Colombia and U.S authorities begin formal talks on domestic arrival option


United States immigration authorities have begun high-level talks with Colombia’s Foreign Ministry to study the possibility that within the next year, Colombians heading stateside will be able to do U.S immigration on Colombian soil.

This measure in place at all airports that connect Canada with the U.S. facilitates entry upon arrival as travelers cleared by Customs Border and Protection (CBP) are able to head straight to the luggage area and walk into the United States as a domestic passenger.

If within the next four years the inter-disciplinary working sessions result in a formal decision, Colombia will become the first country in South America to adopt an immigration process that saves passengers the prospect of long queues once they have landed at airports that link Bogota?’s El Dorado International Airport with major U.S. hubs.

According to Foreign Minister Carlos Holmes Trujillo, “Homeland Security will make the first meeting with each of the five working groups to explain the requirements and de- tails of the process.” Weekly sessions have been scheduled to advance the issue. In a planned visit to Colombia on December 2 (but canceled by the White House at the end of October) President Donald Trump was to sign the “memorandum of intent to formalize the working groups and reiterate the commitment of the U.S in the implementation process,” said Holmes Trujillo.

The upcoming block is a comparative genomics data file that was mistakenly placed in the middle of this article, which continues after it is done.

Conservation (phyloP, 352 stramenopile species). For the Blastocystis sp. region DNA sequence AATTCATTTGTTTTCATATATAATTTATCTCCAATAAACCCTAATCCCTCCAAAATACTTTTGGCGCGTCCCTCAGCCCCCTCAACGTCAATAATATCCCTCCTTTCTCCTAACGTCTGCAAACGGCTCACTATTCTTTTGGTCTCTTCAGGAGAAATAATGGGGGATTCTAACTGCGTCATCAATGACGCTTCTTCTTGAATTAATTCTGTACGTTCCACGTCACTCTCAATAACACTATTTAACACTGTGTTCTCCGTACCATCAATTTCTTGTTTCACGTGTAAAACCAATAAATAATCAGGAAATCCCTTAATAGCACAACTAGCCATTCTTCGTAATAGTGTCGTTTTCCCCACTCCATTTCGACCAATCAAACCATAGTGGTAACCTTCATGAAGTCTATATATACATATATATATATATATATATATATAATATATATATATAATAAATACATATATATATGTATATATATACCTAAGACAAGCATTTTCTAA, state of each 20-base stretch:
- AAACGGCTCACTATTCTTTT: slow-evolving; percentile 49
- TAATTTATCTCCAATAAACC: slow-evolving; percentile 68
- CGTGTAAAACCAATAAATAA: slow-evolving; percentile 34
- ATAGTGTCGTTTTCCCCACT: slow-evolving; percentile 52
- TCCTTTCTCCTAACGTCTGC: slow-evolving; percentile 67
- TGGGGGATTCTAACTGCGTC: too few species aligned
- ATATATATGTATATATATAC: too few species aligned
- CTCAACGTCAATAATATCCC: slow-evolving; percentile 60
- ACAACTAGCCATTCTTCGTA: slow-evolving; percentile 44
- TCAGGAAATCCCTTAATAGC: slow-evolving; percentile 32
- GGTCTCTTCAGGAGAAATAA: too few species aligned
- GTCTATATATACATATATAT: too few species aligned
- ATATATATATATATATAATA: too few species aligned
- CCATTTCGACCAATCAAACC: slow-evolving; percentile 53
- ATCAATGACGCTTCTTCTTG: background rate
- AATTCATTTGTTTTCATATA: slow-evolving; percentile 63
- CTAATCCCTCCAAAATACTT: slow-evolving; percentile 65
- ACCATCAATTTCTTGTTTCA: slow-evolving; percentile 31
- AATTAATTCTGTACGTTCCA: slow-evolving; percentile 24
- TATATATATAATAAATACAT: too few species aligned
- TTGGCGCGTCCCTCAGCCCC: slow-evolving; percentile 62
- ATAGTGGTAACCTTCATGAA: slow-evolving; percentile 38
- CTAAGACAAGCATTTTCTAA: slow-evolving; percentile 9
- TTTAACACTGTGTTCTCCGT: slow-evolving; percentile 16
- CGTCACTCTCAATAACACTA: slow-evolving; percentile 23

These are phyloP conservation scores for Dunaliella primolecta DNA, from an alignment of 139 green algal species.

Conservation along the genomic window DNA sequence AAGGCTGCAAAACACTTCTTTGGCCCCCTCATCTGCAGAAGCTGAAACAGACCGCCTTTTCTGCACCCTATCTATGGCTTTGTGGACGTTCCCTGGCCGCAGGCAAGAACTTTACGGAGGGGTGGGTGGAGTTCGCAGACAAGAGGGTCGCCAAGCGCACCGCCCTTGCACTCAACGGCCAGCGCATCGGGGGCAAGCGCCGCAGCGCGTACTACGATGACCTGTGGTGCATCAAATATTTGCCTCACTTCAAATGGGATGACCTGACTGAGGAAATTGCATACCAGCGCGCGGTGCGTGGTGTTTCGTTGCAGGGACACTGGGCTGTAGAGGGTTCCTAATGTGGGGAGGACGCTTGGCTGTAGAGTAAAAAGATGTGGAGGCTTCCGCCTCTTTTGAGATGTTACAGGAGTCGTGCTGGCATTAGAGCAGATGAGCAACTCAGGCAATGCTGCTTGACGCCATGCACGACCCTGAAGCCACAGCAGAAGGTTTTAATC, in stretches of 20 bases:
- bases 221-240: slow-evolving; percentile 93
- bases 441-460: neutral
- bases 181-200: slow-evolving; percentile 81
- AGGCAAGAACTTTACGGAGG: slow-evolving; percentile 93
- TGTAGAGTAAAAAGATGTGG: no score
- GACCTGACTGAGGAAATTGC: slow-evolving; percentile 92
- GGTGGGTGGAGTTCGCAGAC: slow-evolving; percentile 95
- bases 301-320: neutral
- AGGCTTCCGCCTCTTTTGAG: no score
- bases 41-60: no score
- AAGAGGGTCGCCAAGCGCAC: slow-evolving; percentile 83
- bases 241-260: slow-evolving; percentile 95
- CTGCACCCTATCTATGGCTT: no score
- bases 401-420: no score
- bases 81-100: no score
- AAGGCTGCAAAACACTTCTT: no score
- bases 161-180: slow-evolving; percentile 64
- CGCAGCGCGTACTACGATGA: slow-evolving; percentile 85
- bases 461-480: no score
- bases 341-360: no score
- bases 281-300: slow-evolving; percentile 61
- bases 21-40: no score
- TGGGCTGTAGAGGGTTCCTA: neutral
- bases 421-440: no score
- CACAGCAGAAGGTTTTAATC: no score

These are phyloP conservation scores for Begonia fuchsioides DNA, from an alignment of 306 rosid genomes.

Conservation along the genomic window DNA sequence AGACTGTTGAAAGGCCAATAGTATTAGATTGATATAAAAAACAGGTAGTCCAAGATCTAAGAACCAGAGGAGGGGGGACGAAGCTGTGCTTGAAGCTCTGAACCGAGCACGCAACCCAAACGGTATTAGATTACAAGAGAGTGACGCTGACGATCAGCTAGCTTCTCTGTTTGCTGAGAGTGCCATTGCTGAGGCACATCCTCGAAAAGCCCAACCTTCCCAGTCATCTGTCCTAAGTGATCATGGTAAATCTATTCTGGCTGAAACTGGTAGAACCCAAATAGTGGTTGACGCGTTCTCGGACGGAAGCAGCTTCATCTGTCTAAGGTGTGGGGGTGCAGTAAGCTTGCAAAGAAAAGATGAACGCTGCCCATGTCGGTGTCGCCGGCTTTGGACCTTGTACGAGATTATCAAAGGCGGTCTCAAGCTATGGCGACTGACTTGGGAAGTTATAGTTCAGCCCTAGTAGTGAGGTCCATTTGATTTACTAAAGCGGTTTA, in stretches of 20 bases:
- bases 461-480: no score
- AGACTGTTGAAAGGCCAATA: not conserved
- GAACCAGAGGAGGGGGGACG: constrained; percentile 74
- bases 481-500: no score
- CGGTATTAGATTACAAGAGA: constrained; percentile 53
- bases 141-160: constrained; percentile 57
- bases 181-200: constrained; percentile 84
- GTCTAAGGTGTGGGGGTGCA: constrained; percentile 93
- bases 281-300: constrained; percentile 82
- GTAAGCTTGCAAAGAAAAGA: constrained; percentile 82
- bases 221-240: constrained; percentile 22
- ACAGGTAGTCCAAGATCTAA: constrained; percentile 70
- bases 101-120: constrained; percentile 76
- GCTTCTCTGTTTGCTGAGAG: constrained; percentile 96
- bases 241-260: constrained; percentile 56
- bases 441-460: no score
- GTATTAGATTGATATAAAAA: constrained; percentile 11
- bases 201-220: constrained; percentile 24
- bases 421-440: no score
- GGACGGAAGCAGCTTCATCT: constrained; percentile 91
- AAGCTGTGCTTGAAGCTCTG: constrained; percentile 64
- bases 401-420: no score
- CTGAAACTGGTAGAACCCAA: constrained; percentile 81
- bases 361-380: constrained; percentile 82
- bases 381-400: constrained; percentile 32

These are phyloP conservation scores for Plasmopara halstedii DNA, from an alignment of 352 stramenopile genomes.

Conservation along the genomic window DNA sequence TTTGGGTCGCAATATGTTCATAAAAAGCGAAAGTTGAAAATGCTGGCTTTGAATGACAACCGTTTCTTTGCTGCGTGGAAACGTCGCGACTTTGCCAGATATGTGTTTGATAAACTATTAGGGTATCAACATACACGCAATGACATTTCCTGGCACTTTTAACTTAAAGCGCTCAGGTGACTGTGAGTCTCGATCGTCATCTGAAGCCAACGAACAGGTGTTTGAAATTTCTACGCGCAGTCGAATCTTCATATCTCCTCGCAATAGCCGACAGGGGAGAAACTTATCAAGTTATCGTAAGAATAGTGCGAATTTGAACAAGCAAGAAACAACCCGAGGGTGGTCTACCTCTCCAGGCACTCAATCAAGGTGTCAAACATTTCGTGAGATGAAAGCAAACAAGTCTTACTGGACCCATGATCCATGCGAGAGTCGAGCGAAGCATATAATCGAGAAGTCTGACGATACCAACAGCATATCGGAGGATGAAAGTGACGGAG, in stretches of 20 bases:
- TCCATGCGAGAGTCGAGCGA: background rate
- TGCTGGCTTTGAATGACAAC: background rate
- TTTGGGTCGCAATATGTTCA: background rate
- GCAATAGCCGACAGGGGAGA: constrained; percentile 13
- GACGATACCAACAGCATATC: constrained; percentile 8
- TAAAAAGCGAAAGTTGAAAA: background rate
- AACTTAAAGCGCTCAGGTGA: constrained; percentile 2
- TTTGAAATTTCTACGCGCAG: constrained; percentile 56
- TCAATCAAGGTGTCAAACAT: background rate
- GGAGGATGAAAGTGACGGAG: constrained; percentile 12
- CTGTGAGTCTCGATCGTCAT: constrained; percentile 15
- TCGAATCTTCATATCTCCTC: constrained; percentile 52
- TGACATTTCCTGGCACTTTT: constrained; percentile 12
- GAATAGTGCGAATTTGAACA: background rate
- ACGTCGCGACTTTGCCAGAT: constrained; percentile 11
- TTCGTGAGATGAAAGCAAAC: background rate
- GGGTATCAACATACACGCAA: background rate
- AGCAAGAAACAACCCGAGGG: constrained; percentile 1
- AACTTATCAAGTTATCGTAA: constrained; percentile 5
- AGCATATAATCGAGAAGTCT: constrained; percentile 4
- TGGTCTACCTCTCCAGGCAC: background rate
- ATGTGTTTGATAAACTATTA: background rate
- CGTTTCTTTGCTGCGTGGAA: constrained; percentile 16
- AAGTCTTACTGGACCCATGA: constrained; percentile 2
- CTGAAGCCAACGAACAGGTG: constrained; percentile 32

The pre-clearance requirements on Colombian soil does not guarantee a passenger will get on a U.S-bound flight, or is exempt from additional screening by law enforcement officials. Once travelers enter the special U.S designated immigration area, they are subject to the laws of the United States and could be denied boarding. The benefits of implementing a domestic immigration service also mean airlines don’t cover the cost of having to fly someone back to Colombia should they be refused entry on arrival. A close working relationship on the ground also means immigration authorities from both nations (Migración Colombia and Homeland Security) will be able to share information within the same terminal and conduct interviews with U.S visa holders in Spanish.

For airlines, a domestic arrival option signifies gate relocation, as currently, all inbound flights must disembark passengers at an international terminal. Once the pre-clearance has been sanctioned by both governments, carriers would have to dock at a domestic gate, but be towed to an international terminal to receive their out-bound passengers. The Colombian capital is connected to the United States with non-stop flights to Los Angeles, Houston, Dallas, Miami, Fort Lauderdale, Orlando, Atlanta, Washington, New York, Newark (New Jersey) and Boston. On November 17, Avianca inaugurates a new service to Chicago O’Hare. The airlines that operate these routes are Avianca, Latam, United, American Airlines, JetBlue and Spirit.

For passengers connecting to international destinations via the U.S., a pre-clearance means that they will arrive at a domestic gate, but must move through TSA security checkpoints in order to enter the international departure area.


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